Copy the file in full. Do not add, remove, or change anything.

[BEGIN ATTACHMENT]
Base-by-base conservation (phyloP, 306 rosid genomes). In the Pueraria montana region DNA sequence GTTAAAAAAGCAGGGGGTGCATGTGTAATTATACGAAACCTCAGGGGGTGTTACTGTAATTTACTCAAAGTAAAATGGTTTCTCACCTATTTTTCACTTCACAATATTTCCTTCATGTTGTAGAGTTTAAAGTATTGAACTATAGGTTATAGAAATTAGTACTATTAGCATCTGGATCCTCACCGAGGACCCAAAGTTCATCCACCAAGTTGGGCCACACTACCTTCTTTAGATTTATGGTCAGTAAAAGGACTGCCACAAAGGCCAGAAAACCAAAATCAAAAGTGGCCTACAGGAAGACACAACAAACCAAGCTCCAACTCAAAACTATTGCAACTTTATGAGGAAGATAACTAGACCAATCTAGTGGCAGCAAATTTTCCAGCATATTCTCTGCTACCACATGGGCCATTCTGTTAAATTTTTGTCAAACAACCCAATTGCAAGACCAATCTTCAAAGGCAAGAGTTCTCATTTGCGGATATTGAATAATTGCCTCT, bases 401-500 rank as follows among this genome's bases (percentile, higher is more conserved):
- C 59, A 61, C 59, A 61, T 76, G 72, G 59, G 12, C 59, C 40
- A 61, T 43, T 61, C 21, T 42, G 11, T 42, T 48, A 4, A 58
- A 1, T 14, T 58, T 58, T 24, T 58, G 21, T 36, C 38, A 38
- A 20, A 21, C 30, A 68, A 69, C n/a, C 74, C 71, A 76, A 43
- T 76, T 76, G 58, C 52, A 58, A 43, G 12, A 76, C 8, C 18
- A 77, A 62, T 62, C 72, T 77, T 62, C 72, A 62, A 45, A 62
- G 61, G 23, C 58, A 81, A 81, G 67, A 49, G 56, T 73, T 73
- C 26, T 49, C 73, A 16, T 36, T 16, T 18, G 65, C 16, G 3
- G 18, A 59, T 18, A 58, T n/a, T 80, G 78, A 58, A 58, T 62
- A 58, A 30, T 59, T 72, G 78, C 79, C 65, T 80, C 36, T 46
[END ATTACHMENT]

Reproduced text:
Base-by-base conservation (phyloP, 306 rosid genomes). In the Pueraria montana region DNA sequence GTTAAAAAAGCAGGGGGTGCATGTGTAATTATACGAAACCTCAGGGGGTGTTACTGTAATTTACTCAAAGTAAAATGGTTTCTCACCTATTTTTCACTTCACAATATTTCCTTCATGTTGTAGAGTTTAAAGTATTGAACTATAGGTTATAGAAATTAGTACTATTAGCATCTGGATCCTCACCGAGGACCCAAAGTTCATCCACCAAGTTGGGCCACACTACCTTCTTTAGATTTATGGTCAGTAAAAGGACTGCCACAAAGGCCAGAAAACCAAAATCAAAAGTGGCCTACAGGAAGACACAACAAACCAAGCTCCAACTCAAAACTATTGCAACTTTATGAGGAAGATAACTAGACCAATCTAGTGGCAGCAAATTTTCCAGCATATTCTCTGCTACCACATGGGCCATTCTGTTAAATTTTTGTCAAACAACCCAATTGCAAGACCAATCTTCAAAGGCAAGAGTTCTCATTTGCGGATATTGAATAATTGCCTCT, bases 401-500 rank as follows among this genome's bases (percentile, higher is more conserved):
- C 59, A 61, C 59, A 61, T 76, G 72, G 59, G 12, C 59, C 40
- A 61, T 43, T 61, C 21, T 42, G 11, T 42, T 48, A 4, A 58
- A 1, T 14, T 58, T 58, T 24, T 58, G 21, T 36, C 38, A 38
- A 20, A 21, C 30, A 68, A 69, C n/a, C 74, C 71, A 76, A 43
- T 76, T 76, G 58, C 52, A 58, A 43, G 12, A 76, C 8, C 18
- A 77, A 62, T 62, C 72, T 77, T 62, C 72, A 62, A 45, A 62
- G 61, G 23, C 58, A 81, A 81, G 67, A 49, G 56, T 73, T 73
- C 26, T 49, C 73, A 16, T 36, T 16, T 18, G 65, C 16, G 3
- G 18, A 59, T 18, A 58, T n/a, T 80, G 78, A 58, A 58, T 62
- A 58, A 30, T 59, T 72, G 78, C 79, C 65, T 80, C 36, T 46